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Jean-Baptiste Lamarck argued that it was the passing down of traits gained during the lifetime of an individual that led to the match between environment and organisms.

 

Toward the mid-1800s, Scottish writer Patrick Matthew proposed the circumstance-adaptive law which stated that since resources are limited, only a certain number of offspring could survive to the age of reproduction, and so individuals that differ in terms of their traits could gather these resources better and lead to organisms that are well-adapted to their environment. This close similarity with Charles Darwin’s work led to Matthew being mentioned in the 6th edition of the Origin of Species. However, while Matthew did note the process of natural selection, Darwin had two additional components to his work that led to it’s widespread usage: the concept of common descent and over 20 years of scientifically-driven supporting evidence.

Before Darwin, evolution was seen as a transformation process, like that which was proposed by Lamarck, in that all things that existed before still exist in some form today. Darwin’s work challenged this line of thinking, arguing that it was a variational process. Drawing on the ideas of Thomas Malthus, a political economist and contemporary of his grandfather who showed that human population, unless kept in check by war, famine, and disease, grows at a rate faster than the availability of resources, Darwin stated that many species that existed in the past no longer exist today in any form. Only those species that made it through the environmental and evolutionary sieve are the ones that we see in the present-day.

 

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Thomas Malthus showed that human population, unless kept in check by war, famine, and disease, grows at a rate faster than the availability of resources.

 

Darwin, along with his colleague Alfred Russel Wallace, expanded on this to develop a more complete theory of evolution, joint publishing their respective findings in a publication to the Linnaean Society. The main addition to this work was the concept of the hierarchical relationship of organisms, tied into Darwin’s concept of descent with modification, as the explanation behind how variation of organisms could lead to the development of new species. This work also explained the common patterns that exist in nature, allowing similarly related species to be clustered together based on common ancestry and leading to the field of study known as systematics.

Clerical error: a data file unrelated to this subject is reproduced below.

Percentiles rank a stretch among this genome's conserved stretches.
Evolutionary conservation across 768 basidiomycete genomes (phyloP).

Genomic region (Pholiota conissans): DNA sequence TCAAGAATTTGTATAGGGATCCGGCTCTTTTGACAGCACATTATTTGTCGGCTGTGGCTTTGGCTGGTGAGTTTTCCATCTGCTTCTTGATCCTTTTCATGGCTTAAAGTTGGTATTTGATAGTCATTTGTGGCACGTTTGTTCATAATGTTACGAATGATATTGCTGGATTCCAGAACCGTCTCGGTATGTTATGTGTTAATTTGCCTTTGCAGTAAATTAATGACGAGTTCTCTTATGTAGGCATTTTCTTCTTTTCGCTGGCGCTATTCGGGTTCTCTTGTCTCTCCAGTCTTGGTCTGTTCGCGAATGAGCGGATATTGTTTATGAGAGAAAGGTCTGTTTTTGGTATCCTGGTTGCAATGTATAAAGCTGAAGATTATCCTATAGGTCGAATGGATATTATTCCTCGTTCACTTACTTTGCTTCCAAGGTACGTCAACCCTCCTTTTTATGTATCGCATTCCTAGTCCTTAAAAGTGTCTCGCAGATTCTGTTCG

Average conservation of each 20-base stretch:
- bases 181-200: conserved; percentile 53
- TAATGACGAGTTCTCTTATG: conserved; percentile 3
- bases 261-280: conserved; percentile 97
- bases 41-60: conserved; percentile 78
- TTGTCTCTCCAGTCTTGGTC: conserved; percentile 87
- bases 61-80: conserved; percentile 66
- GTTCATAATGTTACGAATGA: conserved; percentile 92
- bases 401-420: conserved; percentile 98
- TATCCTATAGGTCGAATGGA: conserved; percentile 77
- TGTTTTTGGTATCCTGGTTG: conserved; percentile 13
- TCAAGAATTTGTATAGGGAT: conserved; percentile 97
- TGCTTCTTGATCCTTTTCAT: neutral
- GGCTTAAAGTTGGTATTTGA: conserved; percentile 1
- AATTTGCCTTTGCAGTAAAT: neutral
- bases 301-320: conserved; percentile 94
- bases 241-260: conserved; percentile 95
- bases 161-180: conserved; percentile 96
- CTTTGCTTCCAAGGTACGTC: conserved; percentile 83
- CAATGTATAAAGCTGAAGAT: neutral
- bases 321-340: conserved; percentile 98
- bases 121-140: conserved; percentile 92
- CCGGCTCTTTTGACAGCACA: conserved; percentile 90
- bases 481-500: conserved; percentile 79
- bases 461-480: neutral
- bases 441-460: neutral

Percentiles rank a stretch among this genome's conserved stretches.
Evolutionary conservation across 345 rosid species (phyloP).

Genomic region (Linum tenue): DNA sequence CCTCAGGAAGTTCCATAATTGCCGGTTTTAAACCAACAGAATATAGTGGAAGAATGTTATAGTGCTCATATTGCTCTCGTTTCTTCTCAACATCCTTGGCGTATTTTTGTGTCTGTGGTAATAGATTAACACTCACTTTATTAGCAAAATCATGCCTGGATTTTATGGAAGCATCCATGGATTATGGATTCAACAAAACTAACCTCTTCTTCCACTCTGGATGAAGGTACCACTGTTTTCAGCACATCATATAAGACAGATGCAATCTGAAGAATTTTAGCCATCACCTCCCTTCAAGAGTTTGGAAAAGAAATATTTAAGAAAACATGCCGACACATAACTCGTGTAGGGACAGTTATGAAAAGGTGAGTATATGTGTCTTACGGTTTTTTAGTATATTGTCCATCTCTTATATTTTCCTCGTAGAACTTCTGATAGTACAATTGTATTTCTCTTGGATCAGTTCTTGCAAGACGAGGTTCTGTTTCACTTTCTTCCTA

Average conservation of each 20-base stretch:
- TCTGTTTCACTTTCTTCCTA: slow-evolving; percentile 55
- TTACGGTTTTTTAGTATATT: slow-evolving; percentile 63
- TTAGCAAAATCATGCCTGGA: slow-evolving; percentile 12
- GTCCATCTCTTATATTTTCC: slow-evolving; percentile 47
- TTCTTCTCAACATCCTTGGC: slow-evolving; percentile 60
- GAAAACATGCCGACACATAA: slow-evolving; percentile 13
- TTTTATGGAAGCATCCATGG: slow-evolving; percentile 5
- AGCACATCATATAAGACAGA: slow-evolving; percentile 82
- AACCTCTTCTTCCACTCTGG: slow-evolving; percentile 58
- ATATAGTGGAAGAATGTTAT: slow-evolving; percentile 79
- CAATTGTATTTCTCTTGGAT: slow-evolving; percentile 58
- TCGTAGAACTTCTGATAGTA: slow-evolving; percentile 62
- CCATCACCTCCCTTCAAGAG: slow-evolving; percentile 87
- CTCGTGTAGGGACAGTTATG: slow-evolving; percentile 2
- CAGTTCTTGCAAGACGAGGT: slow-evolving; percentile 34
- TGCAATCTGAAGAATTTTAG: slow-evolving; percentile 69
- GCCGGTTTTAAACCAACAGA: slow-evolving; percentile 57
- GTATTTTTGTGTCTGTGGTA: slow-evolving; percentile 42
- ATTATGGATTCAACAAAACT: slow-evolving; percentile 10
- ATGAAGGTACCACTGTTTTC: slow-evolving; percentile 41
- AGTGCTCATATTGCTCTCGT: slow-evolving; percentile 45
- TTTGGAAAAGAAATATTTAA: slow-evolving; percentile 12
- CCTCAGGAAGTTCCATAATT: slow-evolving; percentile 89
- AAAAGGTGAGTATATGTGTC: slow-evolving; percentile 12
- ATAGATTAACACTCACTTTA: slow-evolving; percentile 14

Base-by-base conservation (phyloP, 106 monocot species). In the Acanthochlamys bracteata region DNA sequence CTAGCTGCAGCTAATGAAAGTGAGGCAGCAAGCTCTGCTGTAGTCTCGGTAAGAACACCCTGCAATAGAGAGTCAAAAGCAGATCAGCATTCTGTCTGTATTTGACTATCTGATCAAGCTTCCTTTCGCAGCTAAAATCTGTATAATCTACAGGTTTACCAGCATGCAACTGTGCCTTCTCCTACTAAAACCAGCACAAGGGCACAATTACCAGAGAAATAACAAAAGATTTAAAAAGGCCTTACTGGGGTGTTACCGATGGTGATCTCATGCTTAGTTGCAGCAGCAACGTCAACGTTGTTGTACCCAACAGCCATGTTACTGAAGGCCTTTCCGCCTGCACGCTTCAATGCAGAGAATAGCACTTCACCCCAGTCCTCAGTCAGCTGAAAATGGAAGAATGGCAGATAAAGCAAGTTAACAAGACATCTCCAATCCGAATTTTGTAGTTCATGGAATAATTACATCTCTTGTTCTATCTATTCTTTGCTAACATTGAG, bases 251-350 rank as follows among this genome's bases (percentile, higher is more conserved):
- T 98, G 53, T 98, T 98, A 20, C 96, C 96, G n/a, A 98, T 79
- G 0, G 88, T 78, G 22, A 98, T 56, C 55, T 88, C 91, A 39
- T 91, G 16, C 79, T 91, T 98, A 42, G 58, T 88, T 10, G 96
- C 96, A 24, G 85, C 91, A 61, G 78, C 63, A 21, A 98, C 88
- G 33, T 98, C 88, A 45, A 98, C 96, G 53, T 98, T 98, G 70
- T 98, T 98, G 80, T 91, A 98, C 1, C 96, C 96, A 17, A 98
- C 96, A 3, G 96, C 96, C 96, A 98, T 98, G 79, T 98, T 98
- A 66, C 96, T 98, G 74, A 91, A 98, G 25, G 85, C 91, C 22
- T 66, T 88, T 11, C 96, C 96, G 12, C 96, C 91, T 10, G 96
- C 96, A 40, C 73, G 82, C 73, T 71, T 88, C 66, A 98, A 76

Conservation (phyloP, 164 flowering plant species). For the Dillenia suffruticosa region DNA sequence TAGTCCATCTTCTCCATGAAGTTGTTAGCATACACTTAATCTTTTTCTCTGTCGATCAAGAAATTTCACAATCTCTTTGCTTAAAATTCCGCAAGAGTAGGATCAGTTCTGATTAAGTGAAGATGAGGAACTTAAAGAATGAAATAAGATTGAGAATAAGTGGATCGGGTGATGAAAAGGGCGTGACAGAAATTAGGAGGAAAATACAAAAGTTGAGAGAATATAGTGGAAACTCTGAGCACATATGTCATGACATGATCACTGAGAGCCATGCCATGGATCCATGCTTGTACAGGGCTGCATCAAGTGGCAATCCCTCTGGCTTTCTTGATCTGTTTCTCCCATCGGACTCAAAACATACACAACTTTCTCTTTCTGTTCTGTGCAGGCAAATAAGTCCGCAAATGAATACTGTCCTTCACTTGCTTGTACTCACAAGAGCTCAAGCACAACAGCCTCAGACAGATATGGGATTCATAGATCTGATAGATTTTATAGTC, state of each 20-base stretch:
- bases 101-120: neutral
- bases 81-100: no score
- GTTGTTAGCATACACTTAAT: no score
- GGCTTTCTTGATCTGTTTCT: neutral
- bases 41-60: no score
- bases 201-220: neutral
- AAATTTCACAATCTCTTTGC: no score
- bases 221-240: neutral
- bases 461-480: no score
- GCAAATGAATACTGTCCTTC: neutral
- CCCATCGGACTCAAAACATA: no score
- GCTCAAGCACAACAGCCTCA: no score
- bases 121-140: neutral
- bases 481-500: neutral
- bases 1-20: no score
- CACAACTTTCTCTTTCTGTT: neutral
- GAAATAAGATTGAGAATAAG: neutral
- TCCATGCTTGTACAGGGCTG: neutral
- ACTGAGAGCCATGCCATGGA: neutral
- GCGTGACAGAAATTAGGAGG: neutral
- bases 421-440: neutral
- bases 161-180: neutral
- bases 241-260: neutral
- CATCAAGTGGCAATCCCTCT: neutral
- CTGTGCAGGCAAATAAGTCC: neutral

Darwin and Wallace’s work also noted the similarities between the patterns of geography with the patterns of speciation, describing the roles of geographic barriers in influencing more dissimilar species forming. This opened the theory of evolution to be applied to organisms at much smaller scales, as geographical barriers are dependent upon the scale of the organisms themselves. However, while they had moved across space-based scales, the scientists underestimated the scale at which evolution could occur. We know now that evolutionary change can be witnessed and studied within much shorter time-scales than those Wallace and Darwin had originally thought it could be.

The theory of evolution wasn’t without it’s problems at first. Critics of Darwin and Wallace’s theory stated that if natural selection favoured traits that have a present-day value, then intermediate traits couldn’t have formed as they would hold no value. In addition, the asked how traits that lacked any apparent biological function could persist. Lastly, many contemporary scientist argued that if the action of natural selection reduces variation, then evolution should just stop. It is important to note that sll of these were studied more in-depth as time went on, many leading to entire new sub-fields within the field of evolutionary biology.

 

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Alfred Russel Wallace (left) and Charles Darwin (right) introduced the concept of the hierarchical relationship of organisms as the explanation behind how variation of organisms could lead to the development of new species